In fact, AI models are surprisingly effective when it comes to identifying diseases. For instance, one machine learning model from Washington University had a 90% accuracy rate when identifying signs of ovarian cancer. 

People could simply hop on their phone or computer to talk to a chatbot for half an hour instead of scheduling an appointment, taking time off work and possibly exposing themselves to illness in the facility’s waiting room. AI in healthcare increases accessibility.

This method also protects medical professionals from disease exposure, which would be critical in a high-risk situation like an endemic. Additionally, it could alleviate some pressure on them because it would lighten their workload. 

3. Utilizing Medical Wearable Data 

More hospitals began using the Internet of Things (IoT) during the pandemic in the form of medical wearables. Since they collect patient data to track their conditions, they’re effectively a valuable untapped resource for AI. Algorithms could use them for training, allowing them to personalize predictive care.

Since the devices update in real time, AI will always have up-to-date, accurate information. As a result, it can reference its data set to make predictions about their health. Imagine a person finding out they were at high risk for a heart attack before it becomes a serious risk — this technology could help people improve their lifestyles or seek medical care far in advance of a life-threatening situation.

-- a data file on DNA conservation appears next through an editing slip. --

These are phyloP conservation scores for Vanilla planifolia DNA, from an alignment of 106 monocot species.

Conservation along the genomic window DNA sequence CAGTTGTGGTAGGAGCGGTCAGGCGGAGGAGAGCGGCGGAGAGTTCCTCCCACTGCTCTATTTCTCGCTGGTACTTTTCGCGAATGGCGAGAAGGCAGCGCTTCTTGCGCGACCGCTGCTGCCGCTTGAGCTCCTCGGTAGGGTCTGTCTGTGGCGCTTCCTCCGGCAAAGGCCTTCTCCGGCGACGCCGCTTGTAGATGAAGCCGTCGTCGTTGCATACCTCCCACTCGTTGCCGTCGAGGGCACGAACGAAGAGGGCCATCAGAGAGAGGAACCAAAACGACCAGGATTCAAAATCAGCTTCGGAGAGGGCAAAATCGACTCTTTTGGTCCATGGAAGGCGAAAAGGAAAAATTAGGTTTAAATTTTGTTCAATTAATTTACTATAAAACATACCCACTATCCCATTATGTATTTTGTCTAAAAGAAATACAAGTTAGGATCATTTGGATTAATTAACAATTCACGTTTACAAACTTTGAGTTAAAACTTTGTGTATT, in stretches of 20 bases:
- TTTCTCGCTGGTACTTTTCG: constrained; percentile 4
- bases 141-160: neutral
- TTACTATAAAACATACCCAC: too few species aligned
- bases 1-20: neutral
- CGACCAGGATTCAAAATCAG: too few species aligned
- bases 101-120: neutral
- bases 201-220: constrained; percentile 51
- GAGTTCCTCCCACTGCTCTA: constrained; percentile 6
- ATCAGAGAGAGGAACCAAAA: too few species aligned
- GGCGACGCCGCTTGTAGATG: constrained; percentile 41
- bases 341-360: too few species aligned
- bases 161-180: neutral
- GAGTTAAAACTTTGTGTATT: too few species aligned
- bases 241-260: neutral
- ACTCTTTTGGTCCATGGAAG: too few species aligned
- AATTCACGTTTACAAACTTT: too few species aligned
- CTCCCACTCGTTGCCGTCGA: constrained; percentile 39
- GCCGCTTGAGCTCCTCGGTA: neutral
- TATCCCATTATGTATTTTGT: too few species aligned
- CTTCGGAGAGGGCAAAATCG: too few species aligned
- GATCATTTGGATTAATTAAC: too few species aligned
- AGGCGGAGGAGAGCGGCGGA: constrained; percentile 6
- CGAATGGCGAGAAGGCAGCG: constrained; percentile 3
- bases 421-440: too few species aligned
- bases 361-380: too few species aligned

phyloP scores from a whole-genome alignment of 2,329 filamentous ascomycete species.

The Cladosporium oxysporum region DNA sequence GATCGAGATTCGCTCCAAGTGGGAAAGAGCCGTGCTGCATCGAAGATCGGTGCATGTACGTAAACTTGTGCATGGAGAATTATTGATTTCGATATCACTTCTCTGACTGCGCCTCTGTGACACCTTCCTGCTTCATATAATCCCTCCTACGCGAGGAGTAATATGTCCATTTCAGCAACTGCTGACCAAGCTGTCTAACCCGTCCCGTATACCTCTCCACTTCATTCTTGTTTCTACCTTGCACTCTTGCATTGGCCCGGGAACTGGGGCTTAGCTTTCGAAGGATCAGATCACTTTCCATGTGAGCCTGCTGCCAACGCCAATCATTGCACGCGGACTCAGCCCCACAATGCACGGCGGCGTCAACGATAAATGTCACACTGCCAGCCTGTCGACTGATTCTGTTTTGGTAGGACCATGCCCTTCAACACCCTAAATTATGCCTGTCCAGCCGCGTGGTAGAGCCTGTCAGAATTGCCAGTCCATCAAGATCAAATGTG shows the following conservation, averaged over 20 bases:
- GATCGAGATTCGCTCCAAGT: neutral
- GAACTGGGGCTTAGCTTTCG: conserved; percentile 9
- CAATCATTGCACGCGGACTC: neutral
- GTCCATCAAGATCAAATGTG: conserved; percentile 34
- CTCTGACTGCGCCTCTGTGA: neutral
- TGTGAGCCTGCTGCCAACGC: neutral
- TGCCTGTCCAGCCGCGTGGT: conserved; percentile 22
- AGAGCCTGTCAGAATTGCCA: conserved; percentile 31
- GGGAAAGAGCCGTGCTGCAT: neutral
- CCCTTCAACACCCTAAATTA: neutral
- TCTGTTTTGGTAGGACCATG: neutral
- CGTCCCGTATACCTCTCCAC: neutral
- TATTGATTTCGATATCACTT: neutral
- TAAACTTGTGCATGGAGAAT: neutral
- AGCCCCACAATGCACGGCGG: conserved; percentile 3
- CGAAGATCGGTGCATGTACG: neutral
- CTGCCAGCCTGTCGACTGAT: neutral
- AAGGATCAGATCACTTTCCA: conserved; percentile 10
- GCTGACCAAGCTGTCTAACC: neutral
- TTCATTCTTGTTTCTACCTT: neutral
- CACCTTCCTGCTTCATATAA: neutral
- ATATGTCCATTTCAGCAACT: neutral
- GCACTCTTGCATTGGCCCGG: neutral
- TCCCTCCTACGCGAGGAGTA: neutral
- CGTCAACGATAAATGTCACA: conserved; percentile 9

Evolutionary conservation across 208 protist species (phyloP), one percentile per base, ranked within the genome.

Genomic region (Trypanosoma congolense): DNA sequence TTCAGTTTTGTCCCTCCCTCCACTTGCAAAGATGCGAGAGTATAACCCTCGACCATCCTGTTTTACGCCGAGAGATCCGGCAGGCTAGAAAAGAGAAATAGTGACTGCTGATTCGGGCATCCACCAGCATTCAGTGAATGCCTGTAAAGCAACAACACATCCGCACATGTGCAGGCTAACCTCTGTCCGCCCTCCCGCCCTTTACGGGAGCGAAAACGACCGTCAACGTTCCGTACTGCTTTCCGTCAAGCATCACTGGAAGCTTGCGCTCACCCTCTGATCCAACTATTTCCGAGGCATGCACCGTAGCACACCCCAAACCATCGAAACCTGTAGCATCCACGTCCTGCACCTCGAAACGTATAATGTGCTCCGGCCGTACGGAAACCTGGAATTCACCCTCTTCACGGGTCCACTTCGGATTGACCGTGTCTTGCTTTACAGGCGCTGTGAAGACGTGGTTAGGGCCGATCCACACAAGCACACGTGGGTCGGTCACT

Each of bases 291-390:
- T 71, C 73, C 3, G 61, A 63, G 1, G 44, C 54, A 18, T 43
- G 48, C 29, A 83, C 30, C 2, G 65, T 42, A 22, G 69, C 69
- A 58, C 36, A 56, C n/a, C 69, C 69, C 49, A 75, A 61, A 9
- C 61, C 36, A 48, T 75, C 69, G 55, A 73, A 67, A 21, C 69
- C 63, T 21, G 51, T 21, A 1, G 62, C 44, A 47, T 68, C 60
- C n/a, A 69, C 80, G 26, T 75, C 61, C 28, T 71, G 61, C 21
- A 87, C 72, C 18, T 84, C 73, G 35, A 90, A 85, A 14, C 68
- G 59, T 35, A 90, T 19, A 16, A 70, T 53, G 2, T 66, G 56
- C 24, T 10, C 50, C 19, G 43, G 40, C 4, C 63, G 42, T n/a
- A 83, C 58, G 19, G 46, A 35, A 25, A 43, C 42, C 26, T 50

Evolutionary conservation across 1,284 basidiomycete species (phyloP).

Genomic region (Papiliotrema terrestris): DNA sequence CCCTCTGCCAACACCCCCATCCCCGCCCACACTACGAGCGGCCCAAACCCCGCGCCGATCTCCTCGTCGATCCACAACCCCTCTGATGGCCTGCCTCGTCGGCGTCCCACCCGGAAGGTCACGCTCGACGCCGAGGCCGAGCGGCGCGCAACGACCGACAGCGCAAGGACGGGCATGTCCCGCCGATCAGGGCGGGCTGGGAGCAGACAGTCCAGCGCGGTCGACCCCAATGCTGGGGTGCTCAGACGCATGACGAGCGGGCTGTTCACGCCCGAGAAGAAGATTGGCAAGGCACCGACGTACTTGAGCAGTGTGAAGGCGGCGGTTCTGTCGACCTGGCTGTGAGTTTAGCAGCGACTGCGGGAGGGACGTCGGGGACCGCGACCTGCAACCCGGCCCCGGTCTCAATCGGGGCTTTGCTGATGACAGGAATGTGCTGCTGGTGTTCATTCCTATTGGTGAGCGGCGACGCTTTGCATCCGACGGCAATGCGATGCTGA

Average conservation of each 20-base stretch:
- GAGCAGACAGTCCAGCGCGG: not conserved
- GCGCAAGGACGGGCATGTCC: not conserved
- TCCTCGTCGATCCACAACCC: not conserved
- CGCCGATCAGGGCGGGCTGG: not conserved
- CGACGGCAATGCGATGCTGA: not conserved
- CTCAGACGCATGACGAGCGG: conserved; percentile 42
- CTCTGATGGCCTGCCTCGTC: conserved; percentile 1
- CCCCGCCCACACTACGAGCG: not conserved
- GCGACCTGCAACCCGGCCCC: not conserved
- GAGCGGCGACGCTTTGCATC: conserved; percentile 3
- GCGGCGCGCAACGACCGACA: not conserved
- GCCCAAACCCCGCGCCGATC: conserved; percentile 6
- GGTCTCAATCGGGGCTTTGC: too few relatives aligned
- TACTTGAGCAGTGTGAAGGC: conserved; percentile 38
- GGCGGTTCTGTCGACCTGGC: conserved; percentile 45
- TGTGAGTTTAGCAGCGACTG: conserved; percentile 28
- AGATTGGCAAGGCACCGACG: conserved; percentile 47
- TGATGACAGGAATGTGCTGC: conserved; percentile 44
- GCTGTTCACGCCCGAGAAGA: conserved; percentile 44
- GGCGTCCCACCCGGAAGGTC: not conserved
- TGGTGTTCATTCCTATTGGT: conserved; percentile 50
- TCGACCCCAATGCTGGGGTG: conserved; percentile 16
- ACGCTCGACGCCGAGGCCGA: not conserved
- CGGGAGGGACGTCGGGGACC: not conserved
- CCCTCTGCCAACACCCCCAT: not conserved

4. Producing Synthetic Data

While clinical trials are beneficial, they’re often plagued with inaccuracies. A medical professional at England’s National Health Service studied 150 clinical trials in 2020, finding that 44% contained impossible figures, duplicates or incorrect calculations. They also typically faced issues like convenience sampling or small sample sizes. 

On top of this, the industry often strictly limits data access, preventing research from benefitting as many people as it should. AI is the best modern alternative available because it can produce synthetic data. Essentially, it can use historical and current information to create an artificial knowledge base.